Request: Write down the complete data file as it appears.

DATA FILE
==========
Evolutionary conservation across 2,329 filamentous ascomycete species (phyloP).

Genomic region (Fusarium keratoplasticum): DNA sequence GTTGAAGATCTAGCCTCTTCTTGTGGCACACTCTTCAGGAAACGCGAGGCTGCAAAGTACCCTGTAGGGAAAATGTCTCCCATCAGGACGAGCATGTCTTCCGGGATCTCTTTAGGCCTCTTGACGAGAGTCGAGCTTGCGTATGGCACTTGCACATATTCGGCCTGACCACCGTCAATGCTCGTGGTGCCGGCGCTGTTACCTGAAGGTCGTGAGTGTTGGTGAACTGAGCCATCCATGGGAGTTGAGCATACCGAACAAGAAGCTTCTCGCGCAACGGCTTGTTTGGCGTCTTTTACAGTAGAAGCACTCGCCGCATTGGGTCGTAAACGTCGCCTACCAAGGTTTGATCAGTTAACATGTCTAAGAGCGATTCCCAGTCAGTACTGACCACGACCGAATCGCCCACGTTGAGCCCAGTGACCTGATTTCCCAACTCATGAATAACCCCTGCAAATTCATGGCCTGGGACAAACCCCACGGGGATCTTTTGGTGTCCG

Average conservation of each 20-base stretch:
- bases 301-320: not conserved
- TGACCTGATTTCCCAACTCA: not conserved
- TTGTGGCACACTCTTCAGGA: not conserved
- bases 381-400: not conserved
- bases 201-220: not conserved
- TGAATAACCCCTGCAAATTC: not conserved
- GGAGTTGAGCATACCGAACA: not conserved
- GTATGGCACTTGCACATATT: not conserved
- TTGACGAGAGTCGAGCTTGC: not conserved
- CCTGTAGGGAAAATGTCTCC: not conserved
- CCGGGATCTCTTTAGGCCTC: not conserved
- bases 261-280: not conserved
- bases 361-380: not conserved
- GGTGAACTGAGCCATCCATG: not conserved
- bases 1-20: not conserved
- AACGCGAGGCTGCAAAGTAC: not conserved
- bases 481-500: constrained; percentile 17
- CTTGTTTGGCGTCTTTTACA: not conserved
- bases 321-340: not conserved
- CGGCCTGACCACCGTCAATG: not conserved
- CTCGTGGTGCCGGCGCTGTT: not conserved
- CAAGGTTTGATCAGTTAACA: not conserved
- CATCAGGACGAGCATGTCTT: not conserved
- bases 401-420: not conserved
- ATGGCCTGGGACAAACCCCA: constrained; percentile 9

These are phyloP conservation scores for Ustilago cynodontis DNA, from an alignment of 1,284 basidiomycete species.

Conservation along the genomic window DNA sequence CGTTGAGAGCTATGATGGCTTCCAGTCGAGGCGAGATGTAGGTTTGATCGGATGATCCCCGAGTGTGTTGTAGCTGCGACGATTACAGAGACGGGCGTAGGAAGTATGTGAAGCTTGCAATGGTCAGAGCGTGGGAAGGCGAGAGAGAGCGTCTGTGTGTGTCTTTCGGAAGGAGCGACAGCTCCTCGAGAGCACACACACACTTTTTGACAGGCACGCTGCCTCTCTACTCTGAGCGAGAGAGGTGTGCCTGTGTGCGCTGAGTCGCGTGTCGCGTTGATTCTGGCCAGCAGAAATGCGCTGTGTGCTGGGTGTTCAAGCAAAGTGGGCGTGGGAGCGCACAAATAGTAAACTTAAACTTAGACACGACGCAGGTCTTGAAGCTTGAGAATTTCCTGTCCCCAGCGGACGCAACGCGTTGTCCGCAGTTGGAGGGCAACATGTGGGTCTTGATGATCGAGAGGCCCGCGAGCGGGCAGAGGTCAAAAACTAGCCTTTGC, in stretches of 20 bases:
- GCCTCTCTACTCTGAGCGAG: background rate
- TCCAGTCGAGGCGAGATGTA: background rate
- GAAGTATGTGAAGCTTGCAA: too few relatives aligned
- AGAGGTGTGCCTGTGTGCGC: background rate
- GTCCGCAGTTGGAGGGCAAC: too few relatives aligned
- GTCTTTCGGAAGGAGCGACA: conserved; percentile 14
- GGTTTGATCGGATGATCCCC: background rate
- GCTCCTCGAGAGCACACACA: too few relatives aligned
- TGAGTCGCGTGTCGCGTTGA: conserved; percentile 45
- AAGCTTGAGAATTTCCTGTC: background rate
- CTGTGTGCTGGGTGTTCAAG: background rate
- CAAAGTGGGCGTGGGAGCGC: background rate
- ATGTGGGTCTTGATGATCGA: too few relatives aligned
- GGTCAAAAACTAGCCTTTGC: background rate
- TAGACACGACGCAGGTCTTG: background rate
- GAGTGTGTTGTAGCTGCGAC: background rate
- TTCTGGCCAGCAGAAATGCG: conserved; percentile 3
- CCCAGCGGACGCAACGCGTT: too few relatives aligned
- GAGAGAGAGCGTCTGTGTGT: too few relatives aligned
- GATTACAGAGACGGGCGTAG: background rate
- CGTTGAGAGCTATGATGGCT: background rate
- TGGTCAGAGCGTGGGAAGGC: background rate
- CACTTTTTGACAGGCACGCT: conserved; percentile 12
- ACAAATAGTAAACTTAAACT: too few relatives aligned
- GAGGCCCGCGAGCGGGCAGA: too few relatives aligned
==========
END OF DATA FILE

Evolutionary conservation across 2,329 filamentous ascomycete species (phyloP).

Genomic region (Fusarium keratoplasticum): DNA sequence GTTGAAGATCTAGCCTCTTCTTGTGGCACACTCTTCAGGAAACGCGAGGCTGCAAAGTACCCTGTAGGGAAAATGTCTCCCATCAGGACGAGCATGTCTTCCGGGATCTCTTTAGGCCTCTTGACGAGAGTCGAGCTTGCGTATGGCACTTGCACATATTCGGCCTGACCACCGTCAATGCTCGTGGTGCCGGCGCTGTTACCTGAAGGTCGTGAGTGTTGGTGAACTGAGCCATCCATGGGAGTTGAGCATACCGAACAAGAAGCTTCTCGCGCAACGGCTTGTTTGGCGTCTTTTACAGTAGAAGCACTCGCCGCATTGGGTCGTAAACGTCGCCTACCAAGGTTTGATCAGTTAACATGTCTAAGAGCGATTCCCAGTCAGTACTGACCACGACCGAATCGCCCACGTTGAGCCCAGTGACCTGATTTCCCAACTCATGAATAACCCCTGCAAATTCATGGCCTGGGACAAACCCCACGGGGATCTTTTGGTGTCCG

Average conservation of each 20-base stretch:
- bases 301-320: not conserved
- TGACCTGATTTCCCAACTCA: not conserved
- TTGTGGCACACTCTTCAGGA: not conserved
- bases 381-400: not conserved
- bases 201-220: not conserved
- TGAATAACCCCTGCAAATTC: not conserved
- GGAGTTGAGCATACCGAACA: not conserved
- GTATGGCACTTGCACATATT: not conserved
- TTGACGAGAGTCGAGCTTGC: not conserved
- CCTGTAGGGAAAATGTCTCC: not conserved
- CCGGGATCTCTTTAGGCCTC: not conserved
- bases 261-280: not conserved
- bases 361-380: not conserved
- GGTGAACTGAGCCATCCATG: not conserved
- bases 1-20: not conserved
- AACGCGAGGCTGCAAAGTAC: not conserved
- bases 481-500: constrained; percentile 17
- CTTGTTTGGCGTCTTTTACA: not conserved
- bases 321-340: not conserved
- CGGCCTGACCACCGTCAATG: not conserved
- CTCGTGGTGCCGGCGCTGTT: not conserved
- CAAGGTTTGATCAGTTAACA: not conserved
- CATCAGGACGAGCATGTCTT: not conserved
- bases 401-420: not conserved
- ATGGCCTGGGACAAACCCCA: constrained; percentile 9

These are phyloP conservation scores for Ustilago cynodontis DNA, from an alignment of 1,284 basidiomycete species.

Conservation along the genomic window DNA sequence CGTTGAGAGCTATGATGGCTTCCAGTCGAGGCGAGATGTAGGTTTGATCGGATGATCCCCGAGTGTGTTGTAGCTGCGACGATTACAGAGACGGGCGTAGGAAGTATGTGAAGCTTGCAATGGTCAGAGCGTGGGAAGGCGAGAGAGAGCGTCTGTGTGTGTCTTTCGGAAGGAGCGACAGCTCCTCGAGAGCACACACACACTTTTTGACAGGCACGCTGCCTCTCTACTCTGAGCGAGAGAGGTGTGCCTGTGTGCGCTGAGTCGCGTGTCGCGTTGATTCTGGCCAGCAGAAATGCGCTGTGTGCTGGGTGTTCAAGCAAAGTGGGCGTGGGAGCGCACAAATAGTAAACTTAAACTTAGACACGACGCAGGTCTTGAAGCTTGAGAATTTCCTGTCCCCAGCGGACGCAACGCGTTGTCCGCAGTTGGAGGGCAACATGTGGGTCTTGATGATCGAGAGGCCCGCGAGCGGGCAGAGGTCAAAAACTAGCCTTTGC, in stretches of 20 bases:
- GCCTCTCTACTCTGAGCGAG: background rate
- TCCAGTCGAGGCGAGATGTA: background rate
- GAAGTATGTGAAGCTTGCAA: too few relatives aligned
- AGAGGTGTGCCTGTGTGCGC: background rate
- GTCCGCAGTTGGAGGGCAAC: too few relatives aligned
- GTCTTTCGGAAGGAGCGACA: conserved; percentile 14
- GGTTTGATCGGATGATCCCC: background rate
- GCTCCTCGAGAGCACACACA: too few relatives aligned
- TGAGTCGCGTGTCGCGTTGA: conserved; percentile 45
- AAGCTTGAGAATTTCCTGTC: background rate
- CTGTGTGCTGGGTGTTCAAG: background rate
- CAAAGTGGGCGTGGGAGCGC: background rate
- ATGTGGGTCTTGATGATCGA: too few relatives aligned
- GGTCAAAAACTAGCCTTTGC: background rate
- TAGACACGACGCAGGTCTTG: background rate
- GAGTGTGTTGTAGCTGCGAC: background rate
- TTCTGGCCAGCAGAAATGCG: conserved; percentile 3
- CCCAGCGGACGCAACGCGTT: too few relatives aligned
- GAGAGAGAGCGTCTGTGTGT: too few relatives aligned
- GATTACAGAGACGGGCGTAG: background rate
- CGTTGAGAGCTATGATGGCT: background rate
- TGGTCAGAGCGTGGGAAGGC: background rate
- CACTTTTTGACAGGCACGCT: conserved; percentile 12
- ACAAATAGTAAACTTAAACT: too few relatives aligned
- GAGGCCCGCGAGCGGGCAGA: too few relatives aligned